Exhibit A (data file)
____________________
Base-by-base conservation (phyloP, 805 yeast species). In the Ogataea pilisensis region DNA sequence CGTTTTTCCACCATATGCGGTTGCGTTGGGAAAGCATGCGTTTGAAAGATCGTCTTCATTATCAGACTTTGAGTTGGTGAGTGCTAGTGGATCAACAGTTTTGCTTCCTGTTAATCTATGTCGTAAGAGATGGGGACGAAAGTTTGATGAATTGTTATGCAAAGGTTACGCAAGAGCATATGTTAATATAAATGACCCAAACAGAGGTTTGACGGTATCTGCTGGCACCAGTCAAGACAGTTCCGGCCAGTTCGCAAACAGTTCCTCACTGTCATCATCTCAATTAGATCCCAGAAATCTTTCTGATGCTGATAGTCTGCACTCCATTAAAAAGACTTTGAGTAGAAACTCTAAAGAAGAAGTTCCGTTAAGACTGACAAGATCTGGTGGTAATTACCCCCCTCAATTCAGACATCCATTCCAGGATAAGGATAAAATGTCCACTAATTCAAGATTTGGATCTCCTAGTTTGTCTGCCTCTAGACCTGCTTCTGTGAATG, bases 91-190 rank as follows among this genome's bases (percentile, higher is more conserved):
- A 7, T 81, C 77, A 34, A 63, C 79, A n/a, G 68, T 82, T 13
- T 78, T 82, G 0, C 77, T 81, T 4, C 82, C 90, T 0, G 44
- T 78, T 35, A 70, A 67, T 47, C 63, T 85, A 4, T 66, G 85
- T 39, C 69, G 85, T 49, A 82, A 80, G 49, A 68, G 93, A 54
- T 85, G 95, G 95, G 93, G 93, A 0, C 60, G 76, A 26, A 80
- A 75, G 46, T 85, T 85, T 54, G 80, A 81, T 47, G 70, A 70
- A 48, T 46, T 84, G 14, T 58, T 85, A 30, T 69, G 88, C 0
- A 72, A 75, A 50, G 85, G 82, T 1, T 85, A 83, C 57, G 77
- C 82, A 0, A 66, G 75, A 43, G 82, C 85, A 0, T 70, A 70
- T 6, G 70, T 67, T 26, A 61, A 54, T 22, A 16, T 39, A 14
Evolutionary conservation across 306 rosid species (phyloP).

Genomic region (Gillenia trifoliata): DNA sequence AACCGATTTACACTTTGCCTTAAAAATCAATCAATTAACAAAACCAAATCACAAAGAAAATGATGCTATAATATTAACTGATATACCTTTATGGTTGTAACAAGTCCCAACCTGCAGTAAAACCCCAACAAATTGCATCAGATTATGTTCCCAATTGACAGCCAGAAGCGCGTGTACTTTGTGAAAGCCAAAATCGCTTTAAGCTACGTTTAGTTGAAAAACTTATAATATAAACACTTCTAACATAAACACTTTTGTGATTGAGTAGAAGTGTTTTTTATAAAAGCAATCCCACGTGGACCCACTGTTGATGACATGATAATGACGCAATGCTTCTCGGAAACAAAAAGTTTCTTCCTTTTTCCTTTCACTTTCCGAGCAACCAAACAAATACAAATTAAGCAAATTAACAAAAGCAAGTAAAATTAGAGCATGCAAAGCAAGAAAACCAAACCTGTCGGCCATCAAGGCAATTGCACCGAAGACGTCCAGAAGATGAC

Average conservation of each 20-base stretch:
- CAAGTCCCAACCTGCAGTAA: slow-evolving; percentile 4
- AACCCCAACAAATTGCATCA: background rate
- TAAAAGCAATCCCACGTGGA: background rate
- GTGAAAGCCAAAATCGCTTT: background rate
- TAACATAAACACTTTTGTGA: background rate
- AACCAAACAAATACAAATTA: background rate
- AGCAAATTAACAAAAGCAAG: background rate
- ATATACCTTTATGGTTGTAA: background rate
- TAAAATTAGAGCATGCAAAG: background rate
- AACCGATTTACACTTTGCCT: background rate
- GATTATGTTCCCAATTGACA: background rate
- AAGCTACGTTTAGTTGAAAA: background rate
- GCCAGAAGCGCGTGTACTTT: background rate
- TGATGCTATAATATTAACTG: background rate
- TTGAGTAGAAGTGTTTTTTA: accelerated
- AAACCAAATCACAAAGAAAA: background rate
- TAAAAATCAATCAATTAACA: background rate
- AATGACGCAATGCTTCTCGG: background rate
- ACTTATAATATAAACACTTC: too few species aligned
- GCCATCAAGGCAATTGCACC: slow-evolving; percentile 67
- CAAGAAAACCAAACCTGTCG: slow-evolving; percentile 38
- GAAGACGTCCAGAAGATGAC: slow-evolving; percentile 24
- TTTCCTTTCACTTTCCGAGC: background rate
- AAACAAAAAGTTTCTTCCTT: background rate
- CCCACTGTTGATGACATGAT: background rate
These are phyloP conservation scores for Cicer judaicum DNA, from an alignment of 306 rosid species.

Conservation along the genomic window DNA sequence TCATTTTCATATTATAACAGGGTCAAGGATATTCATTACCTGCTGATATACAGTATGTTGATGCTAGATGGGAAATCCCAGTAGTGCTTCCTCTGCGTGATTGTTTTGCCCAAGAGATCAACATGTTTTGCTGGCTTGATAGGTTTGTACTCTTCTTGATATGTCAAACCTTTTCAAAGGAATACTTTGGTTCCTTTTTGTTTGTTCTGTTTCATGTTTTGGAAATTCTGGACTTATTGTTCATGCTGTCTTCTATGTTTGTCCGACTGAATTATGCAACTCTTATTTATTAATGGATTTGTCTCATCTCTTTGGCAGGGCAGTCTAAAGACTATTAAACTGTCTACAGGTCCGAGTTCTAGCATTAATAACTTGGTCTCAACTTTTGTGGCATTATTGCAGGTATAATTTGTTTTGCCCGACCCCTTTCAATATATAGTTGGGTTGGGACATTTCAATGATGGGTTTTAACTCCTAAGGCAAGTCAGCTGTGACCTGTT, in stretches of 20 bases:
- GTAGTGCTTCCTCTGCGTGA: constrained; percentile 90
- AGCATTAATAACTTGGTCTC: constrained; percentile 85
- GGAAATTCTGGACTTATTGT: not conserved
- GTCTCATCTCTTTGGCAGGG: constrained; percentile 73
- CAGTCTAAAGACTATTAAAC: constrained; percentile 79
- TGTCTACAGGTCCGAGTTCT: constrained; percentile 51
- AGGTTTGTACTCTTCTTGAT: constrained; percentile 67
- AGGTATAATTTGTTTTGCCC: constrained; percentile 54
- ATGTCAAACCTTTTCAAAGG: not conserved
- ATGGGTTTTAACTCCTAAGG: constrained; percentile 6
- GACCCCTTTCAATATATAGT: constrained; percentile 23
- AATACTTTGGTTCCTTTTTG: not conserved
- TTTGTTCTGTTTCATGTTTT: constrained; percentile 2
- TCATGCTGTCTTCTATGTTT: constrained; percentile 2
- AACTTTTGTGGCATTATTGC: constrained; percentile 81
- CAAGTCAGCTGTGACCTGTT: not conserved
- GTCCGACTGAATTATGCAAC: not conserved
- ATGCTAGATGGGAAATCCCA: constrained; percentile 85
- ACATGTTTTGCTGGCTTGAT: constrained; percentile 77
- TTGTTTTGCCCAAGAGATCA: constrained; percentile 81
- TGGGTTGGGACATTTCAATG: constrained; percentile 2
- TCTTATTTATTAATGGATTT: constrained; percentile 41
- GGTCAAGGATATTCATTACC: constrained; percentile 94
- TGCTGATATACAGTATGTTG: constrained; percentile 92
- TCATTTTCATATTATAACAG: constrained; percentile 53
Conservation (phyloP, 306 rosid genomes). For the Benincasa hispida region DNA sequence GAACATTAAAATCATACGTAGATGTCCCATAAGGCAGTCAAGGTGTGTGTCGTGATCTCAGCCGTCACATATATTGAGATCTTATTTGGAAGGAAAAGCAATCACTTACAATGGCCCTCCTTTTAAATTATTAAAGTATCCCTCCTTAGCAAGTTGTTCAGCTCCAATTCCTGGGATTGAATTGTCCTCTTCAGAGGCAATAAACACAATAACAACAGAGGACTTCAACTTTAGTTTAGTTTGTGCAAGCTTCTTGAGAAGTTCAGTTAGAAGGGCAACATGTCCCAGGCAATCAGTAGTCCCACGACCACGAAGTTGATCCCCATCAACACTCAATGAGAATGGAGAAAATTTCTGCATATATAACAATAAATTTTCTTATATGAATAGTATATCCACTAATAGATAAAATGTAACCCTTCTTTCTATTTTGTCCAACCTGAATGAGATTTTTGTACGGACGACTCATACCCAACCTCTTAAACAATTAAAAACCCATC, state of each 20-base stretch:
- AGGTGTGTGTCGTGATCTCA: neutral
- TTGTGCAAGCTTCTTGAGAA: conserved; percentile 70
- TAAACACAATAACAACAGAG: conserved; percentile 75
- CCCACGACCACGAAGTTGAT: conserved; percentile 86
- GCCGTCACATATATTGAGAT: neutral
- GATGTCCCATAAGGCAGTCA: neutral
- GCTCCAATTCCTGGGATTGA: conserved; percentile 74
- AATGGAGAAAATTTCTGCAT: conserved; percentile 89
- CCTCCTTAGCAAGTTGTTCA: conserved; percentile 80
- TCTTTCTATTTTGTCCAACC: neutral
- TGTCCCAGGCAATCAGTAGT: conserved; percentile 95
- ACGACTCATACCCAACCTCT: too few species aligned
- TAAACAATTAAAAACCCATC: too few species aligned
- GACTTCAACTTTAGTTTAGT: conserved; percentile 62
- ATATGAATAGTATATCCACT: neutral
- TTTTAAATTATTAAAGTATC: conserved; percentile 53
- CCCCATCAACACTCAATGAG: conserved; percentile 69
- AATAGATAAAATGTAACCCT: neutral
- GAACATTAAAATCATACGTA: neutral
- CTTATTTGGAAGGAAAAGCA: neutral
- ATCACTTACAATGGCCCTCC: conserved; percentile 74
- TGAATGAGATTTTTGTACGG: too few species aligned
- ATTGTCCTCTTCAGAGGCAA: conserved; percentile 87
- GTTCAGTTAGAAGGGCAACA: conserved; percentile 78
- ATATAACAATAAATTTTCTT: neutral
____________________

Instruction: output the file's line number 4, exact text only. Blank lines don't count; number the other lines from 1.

- T 78, T 35, A 70, A 67, T 47, C 63, T 85, A 4, T 66, G 85